Ask The Experts: The Seamster

The flowers. The invites. The Rolls Royce to the church. You’ve meticulously tailored every detail of the big day. Why stop short at your dress?


Photograph by jÖrg Meyer

Back when Daniel Faucher began designing wedding gowns, voluminous hats and hoop skirts were all the rage. It was the early ’70s, and he was 15. His schoolteachers traded vows in Faucher originals, while his mother’s country club posse placed custom orders. Today the gregarious couturier—an alum of Boston bridal stalwarts Priscilla and Bianchi—runs his own studio-showroom in the South End. Styles, he notes, come and go, but fine craftsmanship is always in vogue.

[sidebar]Why bother with custom? Why not just browse the racks at Vera Wang?
You can go into any bridal boutique and finds lots of dresses. But having that one dress that’s perfect just for you…that’s the ultimate goal. You’ll be photographed 600 times in this gown; you should think of it as a costume.

Sounds frightfully expensive.
Our wedding dresses start at $2,000. The priciest one I ever did was for a royal Indonesian bride—it cost $16,000 and I worked on nothing else for three months. But really, we work within people’s budgets.

How should brides prep for their first appointment?
You can bring in any clippings that strike your fancy. And I always tell women, “Look at your favorite pictures of yourself. What are you wearing? If you hate your arms in every picture, then you probably won’t want a sleeveless gown.” I also ask for a photo of the couple. I have to carefully consider the groom’s stature so he doesn’t get swamped by too much dress.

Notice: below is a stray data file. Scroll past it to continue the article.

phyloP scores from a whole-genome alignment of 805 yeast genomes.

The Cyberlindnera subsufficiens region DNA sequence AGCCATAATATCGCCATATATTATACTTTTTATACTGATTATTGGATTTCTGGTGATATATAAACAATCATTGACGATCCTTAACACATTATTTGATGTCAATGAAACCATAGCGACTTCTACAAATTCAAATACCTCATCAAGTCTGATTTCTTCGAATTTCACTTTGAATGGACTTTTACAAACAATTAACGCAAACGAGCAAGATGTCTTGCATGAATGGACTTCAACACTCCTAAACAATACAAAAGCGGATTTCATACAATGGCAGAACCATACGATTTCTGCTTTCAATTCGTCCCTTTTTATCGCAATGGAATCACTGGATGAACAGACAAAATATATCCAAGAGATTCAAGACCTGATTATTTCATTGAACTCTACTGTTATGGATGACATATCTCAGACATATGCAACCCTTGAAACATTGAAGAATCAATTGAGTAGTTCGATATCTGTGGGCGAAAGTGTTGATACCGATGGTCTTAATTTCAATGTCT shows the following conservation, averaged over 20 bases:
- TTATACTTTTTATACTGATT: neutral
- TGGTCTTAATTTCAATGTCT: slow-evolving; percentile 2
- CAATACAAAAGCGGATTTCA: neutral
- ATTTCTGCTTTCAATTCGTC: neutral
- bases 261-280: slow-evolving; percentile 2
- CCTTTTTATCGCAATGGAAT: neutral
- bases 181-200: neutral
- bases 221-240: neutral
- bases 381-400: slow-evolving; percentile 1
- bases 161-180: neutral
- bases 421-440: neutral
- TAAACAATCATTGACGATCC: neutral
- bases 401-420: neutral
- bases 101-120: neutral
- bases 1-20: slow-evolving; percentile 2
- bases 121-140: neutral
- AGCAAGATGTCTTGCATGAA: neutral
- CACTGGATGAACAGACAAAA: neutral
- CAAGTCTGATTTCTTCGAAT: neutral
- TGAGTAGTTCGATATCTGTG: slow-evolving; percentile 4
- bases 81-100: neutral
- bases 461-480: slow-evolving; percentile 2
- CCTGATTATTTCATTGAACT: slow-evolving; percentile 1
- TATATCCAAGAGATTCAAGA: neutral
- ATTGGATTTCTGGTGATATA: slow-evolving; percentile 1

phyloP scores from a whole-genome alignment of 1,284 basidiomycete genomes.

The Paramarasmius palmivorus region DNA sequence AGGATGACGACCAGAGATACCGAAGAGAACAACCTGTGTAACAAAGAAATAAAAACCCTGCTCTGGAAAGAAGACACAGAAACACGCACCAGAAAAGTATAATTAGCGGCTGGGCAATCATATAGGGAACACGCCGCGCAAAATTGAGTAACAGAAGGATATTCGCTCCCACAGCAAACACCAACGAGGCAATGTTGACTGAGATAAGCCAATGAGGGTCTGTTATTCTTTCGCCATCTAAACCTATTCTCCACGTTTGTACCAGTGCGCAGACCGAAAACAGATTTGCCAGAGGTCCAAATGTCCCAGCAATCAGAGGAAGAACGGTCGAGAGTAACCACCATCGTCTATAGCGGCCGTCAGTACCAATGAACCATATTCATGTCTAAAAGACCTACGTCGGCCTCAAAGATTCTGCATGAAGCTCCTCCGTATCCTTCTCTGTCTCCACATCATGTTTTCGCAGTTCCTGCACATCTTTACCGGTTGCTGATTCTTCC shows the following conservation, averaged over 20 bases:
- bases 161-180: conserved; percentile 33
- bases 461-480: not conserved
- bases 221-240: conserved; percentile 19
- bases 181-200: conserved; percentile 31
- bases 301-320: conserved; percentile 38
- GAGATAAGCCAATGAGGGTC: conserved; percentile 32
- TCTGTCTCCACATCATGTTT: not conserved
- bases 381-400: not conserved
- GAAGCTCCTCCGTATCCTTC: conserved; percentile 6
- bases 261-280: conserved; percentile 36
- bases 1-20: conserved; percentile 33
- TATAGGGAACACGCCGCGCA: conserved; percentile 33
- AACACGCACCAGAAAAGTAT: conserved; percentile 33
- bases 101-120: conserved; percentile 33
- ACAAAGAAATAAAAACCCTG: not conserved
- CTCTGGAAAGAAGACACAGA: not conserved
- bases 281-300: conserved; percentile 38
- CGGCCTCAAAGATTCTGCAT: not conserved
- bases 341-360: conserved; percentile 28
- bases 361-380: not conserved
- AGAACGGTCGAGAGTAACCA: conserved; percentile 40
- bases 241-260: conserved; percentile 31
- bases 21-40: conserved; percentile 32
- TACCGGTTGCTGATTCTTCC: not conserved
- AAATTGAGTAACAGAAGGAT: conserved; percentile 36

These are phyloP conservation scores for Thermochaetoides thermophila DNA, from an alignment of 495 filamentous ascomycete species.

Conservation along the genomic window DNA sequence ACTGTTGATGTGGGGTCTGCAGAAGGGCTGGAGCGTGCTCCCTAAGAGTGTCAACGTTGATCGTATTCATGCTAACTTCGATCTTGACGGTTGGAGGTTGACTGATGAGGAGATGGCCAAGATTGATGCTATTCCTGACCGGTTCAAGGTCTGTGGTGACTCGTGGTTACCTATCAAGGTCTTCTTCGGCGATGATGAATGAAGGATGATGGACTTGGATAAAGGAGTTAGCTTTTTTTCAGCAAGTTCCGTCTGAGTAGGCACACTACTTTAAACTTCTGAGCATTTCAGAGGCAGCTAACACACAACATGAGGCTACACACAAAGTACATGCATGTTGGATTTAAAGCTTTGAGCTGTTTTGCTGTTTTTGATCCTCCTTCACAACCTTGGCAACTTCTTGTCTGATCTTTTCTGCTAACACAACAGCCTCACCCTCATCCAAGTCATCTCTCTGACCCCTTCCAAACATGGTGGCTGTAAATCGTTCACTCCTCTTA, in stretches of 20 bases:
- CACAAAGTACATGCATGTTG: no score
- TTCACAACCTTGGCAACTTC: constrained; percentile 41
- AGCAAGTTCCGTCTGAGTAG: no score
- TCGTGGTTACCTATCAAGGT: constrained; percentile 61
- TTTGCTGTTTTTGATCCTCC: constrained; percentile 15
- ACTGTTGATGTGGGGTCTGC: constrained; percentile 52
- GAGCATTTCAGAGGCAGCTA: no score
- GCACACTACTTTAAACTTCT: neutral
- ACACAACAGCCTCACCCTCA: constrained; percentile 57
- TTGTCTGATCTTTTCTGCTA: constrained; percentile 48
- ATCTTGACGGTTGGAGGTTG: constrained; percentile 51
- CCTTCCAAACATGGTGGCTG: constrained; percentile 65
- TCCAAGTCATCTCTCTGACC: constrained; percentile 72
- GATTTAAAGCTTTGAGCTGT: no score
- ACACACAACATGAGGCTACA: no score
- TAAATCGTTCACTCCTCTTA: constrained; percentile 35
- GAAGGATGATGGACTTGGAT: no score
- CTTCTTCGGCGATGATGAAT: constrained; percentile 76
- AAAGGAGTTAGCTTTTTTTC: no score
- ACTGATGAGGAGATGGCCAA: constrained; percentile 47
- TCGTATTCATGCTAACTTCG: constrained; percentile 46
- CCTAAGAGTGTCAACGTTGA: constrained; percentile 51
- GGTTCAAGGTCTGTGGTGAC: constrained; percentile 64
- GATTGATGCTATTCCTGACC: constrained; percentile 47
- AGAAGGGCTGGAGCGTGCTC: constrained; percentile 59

Okay, what’s next?
Well, we’ll sit and talk about the event—the location, the weather, the time of day. I’ll be sketching based on your needs and budget as we speak. I always joke that it’s like a doctor’s appointment because at the end of the first consultation, my measuring tape comes out! After that I’ll start on a muslin version of the garment, and then you’ll come back in for a series of fittings. The whole process usually takes about six months.

Does it totally throw you off if a bride keeps losing weight?
It’s crazy—four to seven pounds is a whole dress size in couture! Ten years ago this never used to happen; we’d finish a dress a month before the wedding and that would be that. But now I know designers who won’t even touch dresses until the very end since brides are losing so much weight. Another thing that’s very important is where you are in your monthly cycle. If we have a fitting when your chest is at its smallest, your dress might not fit right a few weeks later.

Is there one style that can complement every figure?
A princess line, which is vertically seamed from top to bottom, works for anyone. It can have straps or be strapless, with or without a strong waistline. It’s the classic silhouette.

Is strapless still the biggest trend?
Yes. Fifteen years ago I couldn’t give away a strapless dress. I used to do them only for fashion shows because they were so dramatic-looking. And everyone would say, “Well, I could never wear that!” Now almost every bride is wearing one.

But shouldn’t some people steer clear of strapless?
There are a lot of body types that should. I tell them, gently, that there are more options. Sometimes a line that runs all the way up your body, from waist to shoulder strap, makes you look thinner and six inches taller. This is why I have mirrors all around and do a detailed muslin fitting, where there are no beads or bells or whistles.

What other looks are “in” right now?
We get a lot of modified trumpet requests. Unlike with a full mermaid shape, where the gown is fitted to the knee, a trumpet cinches a bit higher—the fullness begins wherever you choose. This is great for older brides, or people who carry a bit more weight on top. The shape brings the eye to the bottom, and when you move, you get that va-va-voom effect. And to me, a long-sleeved bride is just exquisite.

How about color? Is plain white a no-no?
I love color! I like to showcase details with different shades of white. We only work in silk fabrics, and silk whites aren’t as harsh as most. Now, I wouldn’t say stark white is 100 percent out, but I definitely think layers of eggshell or off-white on an all-white background are more effective. I’m also wild about blush tones and ivories coupled with golden hues.

What’s your personal style?
I love lots of lace and beading. Some people like less and some people like more. I like more. To me, less is less!

Daniel Faucher Couture Design, 46 Waltham St., Ste. 207, Boston, 617-338-6895.